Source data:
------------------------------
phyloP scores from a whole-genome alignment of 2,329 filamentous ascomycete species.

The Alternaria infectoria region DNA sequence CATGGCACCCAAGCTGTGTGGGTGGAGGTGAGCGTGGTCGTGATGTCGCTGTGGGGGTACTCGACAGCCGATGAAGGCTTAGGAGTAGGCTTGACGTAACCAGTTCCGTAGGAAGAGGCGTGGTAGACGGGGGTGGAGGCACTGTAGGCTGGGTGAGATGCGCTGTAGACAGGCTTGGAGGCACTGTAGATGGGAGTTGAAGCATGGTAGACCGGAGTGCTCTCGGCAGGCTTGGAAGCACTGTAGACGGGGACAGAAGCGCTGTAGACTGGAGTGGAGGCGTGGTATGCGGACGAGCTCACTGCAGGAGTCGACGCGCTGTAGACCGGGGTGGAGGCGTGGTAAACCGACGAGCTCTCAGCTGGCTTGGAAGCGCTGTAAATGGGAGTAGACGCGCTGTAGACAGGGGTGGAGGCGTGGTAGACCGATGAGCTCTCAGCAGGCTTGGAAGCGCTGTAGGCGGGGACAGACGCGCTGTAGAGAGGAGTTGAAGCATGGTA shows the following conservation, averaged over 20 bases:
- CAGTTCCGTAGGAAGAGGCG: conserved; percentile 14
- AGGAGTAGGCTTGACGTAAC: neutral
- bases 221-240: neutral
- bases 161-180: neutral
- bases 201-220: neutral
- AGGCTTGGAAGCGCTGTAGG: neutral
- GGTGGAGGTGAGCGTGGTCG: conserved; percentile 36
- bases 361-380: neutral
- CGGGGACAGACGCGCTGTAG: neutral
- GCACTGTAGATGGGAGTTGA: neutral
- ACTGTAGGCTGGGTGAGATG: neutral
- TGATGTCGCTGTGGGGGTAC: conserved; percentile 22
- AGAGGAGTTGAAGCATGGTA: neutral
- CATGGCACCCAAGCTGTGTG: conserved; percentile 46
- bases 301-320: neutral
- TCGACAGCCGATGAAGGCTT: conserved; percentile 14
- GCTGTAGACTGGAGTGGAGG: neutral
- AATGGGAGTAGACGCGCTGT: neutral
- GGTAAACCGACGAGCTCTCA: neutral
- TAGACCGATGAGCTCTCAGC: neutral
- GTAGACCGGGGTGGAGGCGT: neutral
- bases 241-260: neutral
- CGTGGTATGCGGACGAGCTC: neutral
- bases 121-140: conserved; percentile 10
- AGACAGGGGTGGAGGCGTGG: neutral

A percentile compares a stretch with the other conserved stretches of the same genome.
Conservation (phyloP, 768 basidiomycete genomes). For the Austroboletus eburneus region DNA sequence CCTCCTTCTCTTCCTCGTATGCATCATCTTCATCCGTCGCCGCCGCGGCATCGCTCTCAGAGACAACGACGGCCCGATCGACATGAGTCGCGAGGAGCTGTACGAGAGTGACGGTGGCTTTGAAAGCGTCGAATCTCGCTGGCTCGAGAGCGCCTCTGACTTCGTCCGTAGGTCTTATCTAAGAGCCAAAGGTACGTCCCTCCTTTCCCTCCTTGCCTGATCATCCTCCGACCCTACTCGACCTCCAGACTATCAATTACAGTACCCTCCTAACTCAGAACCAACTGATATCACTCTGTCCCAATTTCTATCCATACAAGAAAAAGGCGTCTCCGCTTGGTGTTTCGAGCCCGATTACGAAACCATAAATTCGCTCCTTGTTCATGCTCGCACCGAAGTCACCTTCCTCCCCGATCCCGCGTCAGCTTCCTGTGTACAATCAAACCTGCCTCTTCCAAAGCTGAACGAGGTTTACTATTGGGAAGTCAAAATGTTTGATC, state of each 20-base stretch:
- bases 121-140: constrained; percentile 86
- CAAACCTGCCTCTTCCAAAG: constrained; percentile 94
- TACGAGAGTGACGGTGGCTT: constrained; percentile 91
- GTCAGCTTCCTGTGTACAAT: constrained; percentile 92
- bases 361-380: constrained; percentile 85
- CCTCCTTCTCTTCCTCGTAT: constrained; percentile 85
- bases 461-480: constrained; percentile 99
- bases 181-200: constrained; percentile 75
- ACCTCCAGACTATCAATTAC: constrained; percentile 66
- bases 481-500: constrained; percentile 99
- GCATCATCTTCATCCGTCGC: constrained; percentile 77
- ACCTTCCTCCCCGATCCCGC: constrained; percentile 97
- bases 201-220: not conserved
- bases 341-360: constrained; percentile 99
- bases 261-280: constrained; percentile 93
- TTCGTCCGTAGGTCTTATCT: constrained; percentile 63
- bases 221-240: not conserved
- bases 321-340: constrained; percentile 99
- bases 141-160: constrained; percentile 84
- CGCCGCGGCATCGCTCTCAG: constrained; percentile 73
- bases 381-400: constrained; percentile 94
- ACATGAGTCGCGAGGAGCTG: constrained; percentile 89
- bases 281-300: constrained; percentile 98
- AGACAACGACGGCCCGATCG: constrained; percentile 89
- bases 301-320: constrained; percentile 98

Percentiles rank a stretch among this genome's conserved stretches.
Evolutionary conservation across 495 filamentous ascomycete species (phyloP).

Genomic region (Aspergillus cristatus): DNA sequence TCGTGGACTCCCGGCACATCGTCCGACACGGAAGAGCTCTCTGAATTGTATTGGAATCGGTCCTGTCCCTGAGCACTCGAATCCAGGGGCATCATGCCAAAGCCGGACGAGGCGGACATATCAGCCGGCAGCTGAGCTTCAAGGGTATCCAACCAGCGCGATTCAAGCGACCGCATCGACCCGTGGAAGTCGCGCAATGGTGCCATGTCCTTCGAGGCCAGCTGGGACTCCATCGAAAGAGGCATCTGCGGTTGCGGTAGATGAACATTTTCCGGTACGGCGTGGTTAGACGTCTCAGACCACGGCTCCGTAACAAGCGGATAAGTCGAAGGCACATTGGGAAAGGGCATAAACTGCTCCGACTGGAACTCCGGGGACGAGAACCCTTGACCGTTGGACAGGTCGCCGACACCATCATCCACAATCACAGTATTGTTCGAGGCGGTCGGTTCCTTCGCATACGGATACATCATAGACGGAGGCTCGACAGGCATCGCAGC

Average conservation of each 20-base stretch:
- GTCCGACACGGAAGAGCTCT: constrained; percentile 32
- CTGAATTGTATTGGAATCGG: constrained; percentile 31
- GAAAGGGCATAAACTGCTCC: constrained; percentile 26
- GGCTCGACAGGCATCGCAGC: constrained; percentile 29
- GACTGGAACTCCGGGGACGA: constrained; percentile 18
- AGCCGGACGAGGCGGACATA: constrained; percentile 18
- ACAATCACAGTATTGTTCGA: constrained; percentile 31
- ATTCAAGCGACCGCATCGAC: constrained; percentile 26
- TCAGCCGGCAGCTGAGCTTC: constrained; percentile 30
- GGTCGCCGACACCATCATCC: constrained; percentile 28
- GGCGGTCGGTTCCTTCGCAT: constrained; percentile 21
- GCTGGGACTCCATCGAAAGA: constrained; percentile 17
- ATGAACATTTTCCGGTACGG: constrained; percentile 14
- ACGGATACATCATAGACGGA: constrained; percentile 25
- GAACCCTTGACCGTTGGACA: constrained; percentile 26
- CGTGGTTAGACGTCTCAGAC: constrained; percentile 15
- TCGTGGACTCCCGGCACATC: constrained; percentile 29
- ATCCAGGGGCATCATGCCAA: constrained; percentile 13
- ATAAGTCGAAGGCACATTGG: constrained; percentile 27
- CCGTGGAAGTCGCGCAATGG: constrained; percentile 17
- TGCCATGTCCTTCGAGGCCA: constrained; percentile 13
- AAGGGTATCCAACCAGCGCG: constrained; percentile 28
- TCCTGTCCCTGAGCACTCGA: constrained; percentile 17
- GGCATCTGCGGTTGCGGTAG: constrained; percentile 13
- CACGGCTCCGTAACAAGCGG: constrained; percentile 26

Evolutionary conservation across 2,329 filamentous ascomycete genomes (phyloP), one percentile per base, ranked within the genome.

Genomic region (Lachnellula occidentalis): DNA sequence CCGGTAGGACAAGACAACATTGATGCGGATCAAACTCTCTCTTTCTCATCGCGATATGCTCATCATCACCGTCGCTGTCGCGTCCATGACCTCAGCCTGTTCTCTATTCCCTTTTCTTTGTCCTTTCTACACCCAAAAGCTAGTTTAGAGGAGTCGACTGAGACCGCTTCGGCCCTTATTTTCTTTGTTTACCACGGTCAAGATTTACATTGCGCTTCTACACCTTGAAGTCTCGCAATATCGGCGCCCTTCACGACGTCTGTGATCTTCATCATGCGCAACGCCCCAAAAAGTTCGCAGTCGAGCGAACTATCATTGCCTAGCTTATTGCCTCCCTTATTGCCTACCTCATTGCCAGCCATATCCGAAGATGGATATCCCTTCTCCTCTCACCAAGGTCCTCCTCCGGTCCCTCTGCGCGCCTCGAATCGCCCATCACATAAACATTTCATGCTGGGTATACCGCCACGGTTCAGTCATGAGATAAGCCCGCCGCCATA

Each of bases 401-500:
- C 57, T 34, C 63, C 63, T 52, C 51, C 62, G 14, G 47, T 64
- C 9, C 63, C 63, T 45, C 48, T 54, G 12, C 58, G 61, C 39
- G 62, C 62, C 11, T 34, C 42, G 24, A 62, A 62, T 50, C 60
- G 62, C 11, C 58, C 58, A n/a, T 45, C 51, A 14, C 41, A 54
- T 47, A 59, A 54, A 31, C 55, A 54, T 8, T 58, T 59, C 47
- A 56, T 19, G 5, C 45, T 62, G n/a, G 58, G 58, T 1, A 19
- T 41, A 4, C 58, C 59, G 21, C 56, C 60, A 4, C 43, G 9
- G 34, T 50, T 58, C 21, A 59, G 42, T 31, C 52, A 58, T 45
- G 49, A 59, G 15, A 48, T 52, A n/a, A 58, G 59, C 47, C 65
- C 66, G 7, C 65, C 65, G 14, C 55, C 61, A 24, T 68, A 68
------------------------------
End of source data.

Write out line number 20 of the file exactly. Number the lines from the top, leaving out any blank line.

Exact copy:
- AATGGGAGTAGACGCGCTGT: neutral